While the Russian Tea Room is almost as iconic as neighboring Carnegie Hall, it’s the Russian Samovar where expats flock for authentic grub. Tucked into a narrow spot on West 52nd Street near 8th Avenue amidst Broadway theaters, this restaurant feels like a portal to Moscow with its extensive menu of infused vodkas, dim lighting, and an overly enthusiastic piano player who can be heard from their second floor.
It’s up here in the aptly named Tolstoy’s Lounge that Drunkle Vanya has holed up through April 15th to deliver their spirited if loose adaptation of Anton Chekhov’s classic drama Uncle Vanya. Dark flowered wallpaper frames the spacious room lined with sofas and marble tables that look like they were acquired from a czar’s yard sale. A Tolstoy quote, “If you want to be happy, be” is printed in capital letters across the top of the back wall and is the kind of phrase that would taunt Vanya, Sonya, or any of the other characters who are consumed by pools of regret, sadness, and a paralysis to improve their lot. Melancholy hangs like a heavy persistent cloud in all of Chekhov’s most famous plays, arguably most pointedly expressed in Three Sisters where the title characters spend most of the play pinning their hopes for a good life on returning to Moscow. Spoiler alert: they never get there.
The characters in Vanya aren’t quite sure where their lives would be better. The Professor (Sean Tarrant) muses about selling the family estate, moving to the city and buying a place in Kokomo (the fictitious titular island from the Beach Boys song). This is one of many modern touches infused by adapter/director Lori Wolter Hudson. Another is getting “iced”: a game where someone hides a bottle of Smirnoff Ice and the person who finds it has to get on one knee and chug to completion. Vanya (Joel Rainwater) gets “iced” early on by his inept but sweet friend Ilya, known here as Waffles (Josh Sauerman).
The Professor is the default patriarch but it’s Vanya, the brother of his late wife, who’s sacrificed the most to preserve the family estate while his intellectual brother-in-law focused on his career. In addition to writing plays, Chekhov was a doctor by trade and prized a strong work ethic above hedonistic indulgences. Waffles articulates this as: “I may have given up my happiness, but I still have my pride.” While Hudson adheres to the basic story, her Vanya prizes letting loose. Top tier tickets dubbed “The Imperial Family” include an open bar and a feast of food from the Samovar’s menu.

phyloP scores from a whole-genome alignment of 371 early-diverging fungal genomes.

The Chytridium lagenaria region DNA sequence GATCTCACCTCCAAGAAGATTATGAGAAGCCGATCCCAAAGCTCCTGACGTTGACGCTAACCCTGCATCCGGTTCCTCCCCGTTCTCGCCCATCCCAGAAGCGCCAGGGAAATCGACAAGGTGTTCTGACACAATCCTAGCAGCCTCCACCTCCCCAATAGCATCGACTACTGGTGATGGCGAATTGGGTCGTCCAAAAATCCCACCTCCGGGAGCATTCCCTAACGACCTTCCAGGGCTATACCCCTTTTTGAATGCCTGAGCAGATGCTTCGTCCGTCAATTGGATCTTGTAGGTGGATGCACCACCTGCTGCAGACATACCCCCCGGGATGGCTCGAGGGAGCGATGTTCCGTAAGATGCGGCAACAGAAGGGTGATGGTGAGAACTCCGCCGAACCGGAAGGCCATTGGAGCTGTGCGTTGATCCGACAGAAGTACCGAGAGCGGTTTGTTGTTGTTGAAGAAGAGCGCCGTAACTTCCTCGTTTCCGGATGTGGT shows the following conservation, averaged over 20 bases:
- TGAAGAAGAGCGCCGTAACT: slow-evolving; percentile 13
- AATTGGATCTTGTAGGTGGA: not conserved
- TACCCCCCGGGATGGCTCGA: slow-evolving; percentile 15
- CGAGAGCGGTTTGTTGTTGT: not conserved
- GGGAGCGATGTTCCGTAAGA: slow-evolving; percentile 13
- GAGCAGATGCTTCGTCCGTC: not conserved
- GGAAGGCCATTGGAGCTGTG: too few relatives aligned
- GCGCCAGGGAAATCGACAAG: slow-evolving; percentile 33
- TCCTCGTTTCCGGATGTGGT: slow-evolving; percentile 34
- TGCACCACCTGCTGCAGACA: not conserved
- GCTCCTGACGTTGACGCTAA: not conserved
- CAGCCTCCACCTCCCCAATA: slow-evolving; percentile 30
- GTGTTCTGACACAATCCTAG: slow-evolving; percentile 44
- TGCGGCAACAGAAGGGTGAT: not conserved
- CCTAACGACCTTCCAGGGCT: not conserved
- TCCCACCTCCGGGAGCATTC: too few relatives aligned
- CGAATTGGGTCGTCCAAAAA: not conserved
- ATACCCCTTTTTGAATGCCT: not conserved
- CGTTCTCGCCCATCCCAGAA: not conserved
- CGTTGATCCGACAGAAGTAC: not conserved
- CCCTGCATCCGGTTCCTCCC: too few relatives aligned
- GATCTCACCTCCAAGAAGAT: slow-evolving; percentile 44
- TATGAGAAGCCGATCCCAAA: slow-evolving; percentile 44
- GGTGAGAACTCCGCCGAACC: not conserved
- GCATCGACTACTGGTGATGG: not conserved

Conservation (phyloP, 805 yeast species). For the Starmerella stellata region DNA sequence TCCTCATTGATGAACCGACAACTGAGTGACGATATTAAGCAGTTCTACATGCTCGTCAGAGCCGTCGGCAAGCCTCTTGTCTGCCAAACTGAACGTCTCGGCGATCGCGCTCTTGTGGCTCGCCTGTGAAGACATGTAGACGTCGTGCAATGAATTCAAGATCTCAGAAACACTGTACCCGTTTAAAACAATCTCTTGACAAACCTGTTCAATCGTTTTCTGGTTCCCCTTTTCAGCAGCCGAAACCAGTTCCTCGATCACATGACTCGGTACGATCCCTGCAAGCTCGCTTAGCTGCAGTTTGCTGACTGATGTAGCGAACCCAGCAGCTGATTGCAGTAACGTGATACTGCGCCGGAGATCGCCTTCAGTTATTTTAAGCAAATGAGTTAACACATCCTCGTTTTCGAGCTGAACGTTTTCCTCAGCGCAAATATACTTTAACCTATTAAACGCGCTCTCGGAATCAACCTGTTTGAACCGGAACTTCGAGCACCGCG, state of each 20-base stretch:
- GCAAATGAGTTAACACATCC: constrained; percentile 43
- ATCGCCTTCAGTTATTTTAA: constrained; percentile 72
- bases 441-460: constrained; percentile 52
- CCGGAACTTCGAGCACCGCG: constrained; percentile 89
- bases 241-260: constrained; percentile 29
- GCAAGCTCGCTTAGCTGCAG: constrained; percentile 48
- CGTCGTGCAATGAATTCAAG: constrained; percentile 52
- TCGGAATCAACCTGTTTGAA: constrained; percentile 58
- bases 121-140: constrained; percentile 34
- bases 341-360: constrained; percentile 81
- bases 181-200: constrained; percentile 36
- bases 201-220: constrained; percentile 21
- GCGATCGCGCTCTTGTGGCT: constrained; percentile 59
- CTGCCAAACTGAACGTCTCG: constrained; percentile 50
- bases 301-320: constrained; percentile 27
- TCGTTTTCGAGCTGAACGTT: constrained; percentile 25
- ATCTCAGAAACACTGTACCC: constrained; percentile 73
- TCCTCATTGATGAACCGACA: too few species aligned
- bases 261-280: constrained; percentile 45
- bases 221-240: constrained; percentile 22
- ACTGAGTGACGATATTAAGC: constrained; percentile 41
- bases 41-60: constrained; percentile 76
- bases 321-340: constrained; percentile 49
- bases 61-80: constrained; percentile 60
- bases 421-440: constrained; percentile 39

A towering bowl of Vareniki, an airy potato and cheese dumpling, is hard to resist eating as finger food as are thick slices of khachapuri, the Russians take on cheesey bread made with mozzarella and feta. A fresh-from-the-oven plate arrived as Vanya delivered his opening lines in Russian followed by “I’m fucking with you” which set the raucous tone as I downed a shot of cranberry-infused vodka. Soon after he admitted as an aside, “it’s a strange time to celebrate being Russian.” Rainwater and other cast members frequently nudge through that fourth wall, creating an atmosphere of a gathering more than a performance.
As I delve into a trio of pirogies (meat, cabbage and mushroom), the cast shouts “Family Meeting,” which hits pause on the play while the actors scour the audience for a phrase to finish their last sentence. These are taken from Cards Against Humanity and printed on nametags that are handed out in lieu of playbills upon entering the space. Mine (though never selected) was: “going to an 8am meeting with a killer hangover.” The winners (“Bosnian chicken farmers” was among the chosen few) are treated to a shot of the house cranberry-infused vodka, which tastes like a noticeably tart version of the popular mixed drink.
“When your life is empty, you might as well have some fun” Vanya bellows shortly after he launches into a kazoo rendition of the Violent Femmes’ “Blister in the Sun.” It’s a moment of defiant joy he indulges in after his advances towards the Professor’s wife Yelena (Amanda Sykes) are shut down. During intermission, Weezer’s “Say It Ain’t So” plays in the background, a fitting lament for characters so wrapped in “what might have been?”
Perhaps because of the free-flowing alcohol or conversational tone and audience interactions, this Vanya doesn’t deliver Chekhov’s signature cathartic wallop of despair. Elements of gallows humor are amped up and provide the momentum for this lost clan to carry on. Riffing on the playwright’s dramatic principle that if a gun is seen in the first act it must go off by the third act, a duel is turned into a drinking contest. As his conflict with the Professor comes to a head near the end, Vanya declares, “That’s right I’ve got a gun. A Shotgun.” He pulls two PBRs out of a paper bag and, after the men puncture holes in their cans, they furiously guzzle.
Photos by Britannie Bond